Personal tools
You are here: Home Research Trends & Opportunities New Energy and Energy Resources Nuclear Energy The Future of Advanced Nuclear Power

The Future of Advanced Nuclear Power

Hydrogen Tank_060522A
[Hydrogen Tank - US Department of Energy]


- Overview

Despite its ability to generate zero-emission electricity, nuclear power has a very different future. Due to high upfront costs, long lead times and often poor track record of on-time delivery, nuclear power projects have struggled in some jurisdictions to compete with faster-installed alternatives such as natural gas or modern renewables. 

It also faces public opposition in many countries. Its uncertain future could result in billions of tons of additional carbon emissions.


- A CO2-neutral Global Economy

Decarbonisation is the process of reducing the amount of carbon, mainly carbon dioxide (CO2), sent into the atmosphere. Its objective is to achieve a low-emission global economy to attain climate neutrality via the energy transition. Nuclear energy is an important tool in the fight against climate change, and it's starting to become more versatile than you might think. 

Decarbonisation to create a CO2-neutral global economy requires decarbonizing all sectors that today rely heavily on fossil fuels. These include heating, industrial processes that require combustion and transport, especially heavy duty, sea and air transport. According to the International Energy Agency (IEA), nuclear energy generates about 10% of the world's electricity and is the world's second-largest low-carbon energy source after hydropower. Nuclear energy can also be used to decarbonize non-electricity applications. 

In addition to powering homes and businesses, commercial reactors serve a variety of applications. They can also be used to power desalination plants, provide heat for metal refining, and even generate hydrogen as a clean-burning alternative fuel for vehicles. 

Here are three surprising ways that industry can use nuclear energy to further decarbonize our society.


- Nuclear Desalination

Advances in sewage treatment systems, desalination and wastewater treatment plants have significantly improved public health. Still, one-fifth of the world's population faces water scarcity. Demand for freshwater continues to grow due to population growth and the impact of climate change on arid and semi-arid regions. 

In the United States, drinking water and wastewater treatment plants account for about 2% of energy use, and it is estimated that by 2040, desalination projects will account for 20% of water-related energy needs.
Desalination plants around the world produce fresh water from seawater through distillation. These processes require energy in the form of heat to remove the salt from the brine, making it drinkable. However, desalination plants are often powered by carbon-emitting heat sources such as fossil fuels.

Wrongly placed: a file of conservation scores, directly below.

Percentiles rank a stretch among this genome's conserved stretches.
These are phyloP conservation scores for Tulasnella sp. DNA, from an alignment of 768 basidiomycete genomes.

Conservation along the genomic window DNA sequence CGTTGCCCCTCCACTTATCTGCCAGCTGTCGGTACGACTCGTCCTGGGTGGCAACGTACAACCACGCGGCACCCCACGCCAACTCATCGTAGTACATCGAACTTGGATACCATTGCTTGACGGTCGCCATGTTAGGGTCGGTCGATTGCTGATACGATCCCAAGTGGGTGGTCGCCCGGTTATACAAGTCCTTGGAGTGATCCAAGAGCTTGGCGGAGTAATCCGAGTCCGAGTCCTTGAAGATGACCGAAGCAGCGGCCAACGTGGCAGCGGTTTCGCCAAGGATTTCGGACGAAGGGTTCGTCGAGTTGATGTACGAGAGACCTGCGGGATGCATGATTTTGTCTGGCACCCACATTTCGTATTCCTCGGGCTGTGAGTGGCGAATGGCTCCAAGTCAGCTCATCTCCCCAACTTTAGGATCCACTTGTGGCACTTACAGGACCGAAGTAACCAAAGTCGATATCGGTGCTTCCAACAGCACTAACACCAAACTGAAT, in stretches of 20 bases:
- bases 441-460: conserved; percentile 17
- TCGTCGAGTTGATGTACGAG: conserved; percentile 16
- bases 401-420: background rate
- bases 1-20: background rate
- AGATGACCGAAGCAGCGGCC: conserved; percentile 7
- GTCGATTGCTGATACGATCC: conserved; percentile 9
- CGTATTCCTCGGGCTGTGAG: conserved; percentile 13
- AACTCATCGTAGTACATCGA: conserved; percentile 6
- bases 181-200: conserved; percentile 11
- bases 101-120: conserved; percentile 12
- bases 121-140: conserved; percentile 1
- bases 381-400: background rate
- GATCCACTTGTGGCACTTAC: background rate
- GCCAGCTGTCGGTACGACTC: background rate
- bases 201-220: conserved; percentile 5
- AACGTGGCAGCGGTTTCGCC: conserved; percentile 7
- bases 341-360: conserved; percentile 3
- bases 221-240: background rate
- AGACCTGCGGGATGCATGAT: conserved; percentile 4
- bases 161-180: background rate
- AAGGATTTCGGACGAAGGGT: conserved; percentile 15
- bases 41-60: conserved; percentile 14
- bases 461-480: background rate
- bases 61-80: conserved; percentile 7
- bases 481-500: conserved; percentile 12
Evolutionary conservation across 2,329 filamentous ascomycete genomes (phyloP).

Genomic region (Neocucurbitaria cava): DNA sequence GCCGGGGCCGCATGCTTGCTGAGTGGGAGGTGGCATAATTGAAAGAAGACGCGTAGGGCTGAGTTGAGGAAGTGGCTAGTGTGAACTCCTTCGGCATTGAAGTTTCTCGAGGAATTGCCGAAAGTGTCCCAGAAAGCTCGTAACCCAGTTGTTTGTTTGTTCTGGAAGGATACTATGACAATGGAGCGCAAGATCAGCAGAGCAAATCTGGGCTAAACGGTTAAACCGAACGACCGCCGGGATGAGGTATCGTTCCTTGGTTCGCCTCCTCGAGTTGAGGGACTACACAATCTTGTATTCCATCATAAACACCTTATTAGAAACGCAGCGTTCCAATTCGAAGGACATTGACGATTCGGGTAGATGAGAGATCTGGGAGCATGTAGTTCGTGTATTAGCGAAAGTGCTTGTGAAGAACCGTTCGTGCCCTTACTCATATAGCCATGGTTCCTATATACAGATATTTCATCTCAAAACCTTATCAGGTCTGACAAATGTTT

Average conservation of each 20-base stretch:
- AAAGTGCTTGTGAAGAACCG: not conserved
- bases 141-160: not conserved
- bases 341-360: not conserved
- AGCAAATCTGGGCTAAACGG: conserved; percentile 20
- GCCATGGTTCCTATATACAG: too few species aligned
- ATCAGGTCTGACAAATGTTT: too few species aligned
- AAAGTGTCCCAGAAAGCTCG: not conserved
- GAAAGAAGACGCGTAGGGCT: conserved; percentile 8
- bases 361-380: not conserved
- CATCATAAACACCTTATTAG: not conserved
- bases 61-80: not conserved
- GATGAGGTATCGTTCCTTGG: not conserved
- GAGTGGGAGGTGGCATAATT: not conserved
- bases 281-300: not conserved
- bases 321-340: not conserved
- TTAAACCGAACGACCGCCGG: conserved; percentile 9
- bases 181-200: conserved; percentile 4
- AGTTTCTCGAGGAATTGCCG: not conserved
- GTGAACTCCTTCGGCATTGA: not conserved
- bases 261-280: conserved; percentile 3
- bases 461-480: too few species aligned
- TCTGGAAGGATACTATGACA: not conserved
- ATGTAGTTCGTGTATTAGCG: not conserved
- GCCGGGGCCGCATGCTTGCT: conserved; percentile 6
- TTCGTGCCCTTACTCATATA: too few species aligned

Dozens of U.S. nuclear energy companies are currently developing advanced carbon-free reactor systems that can be installed almost anywhere in the world and that, when paired with desalination plants, can produce both water and electricity.

[Budapest, Hungary - Civil Engineering Discoveries]

- Clean Hydrogen Production

Hydrogen is a key component of the energy system of the future and can be emitted with little to no emissions through technologies such as nuclear power. 

Currently, about 95% of the hydrogen produced in the United States comes from natural gas. It is produced through a process called steam methane reforming, which emits about 830 million tons of carbon dioxide annually. 

Nuclear power plants can be used to produce clean hydrogen to produce ammonia and nitrogen for fertilizers. Hydrogen can also be used to make steel or to develop synthetic fuels for cargo ships to drastically reduce their carbon footprint. 

To help scale up clean hydrogen production, the U.S. Department of Energy is supporting four hydrogen demonstration projects at U.S. nuclear power plants. The projects are part of DOE's Hydrogen Shot goal, which aims to reduce the cost of hydrogen to $1 per kilogram within a decade, and could also open up new markets for the nuclear industry.


-- Industrial Process Heating

Process heat is the energy in the form of heat used primarily by the industrial sector for processes such as drying, manufacturing, refining, heating and cooling. 

It is estimated that industrial process heating applications account for about one-third of the nation's energy consumption and the majority of annual direct industrial carbon dioxide emissions. Currently, most of the process heat in the industrial sector comes from fossil fuel combustion. 

Heat drives many industrial processes, from steam electrolysis to melting iron and other scrap to make steel. Nuclear energy is a carbon-free alternative to power industrial facilities and provide clean, reliable and constant high-temperature heat. 

Nuclear power plants generate heat through a process called fission, which is used to generate steam that spins turbines to generate electricity. Nuclear reactors convert one-third of heat into electricity. The remaining heat is released to the environment and can be used to meet process heat requirements.


[More to come ...]

Document Actions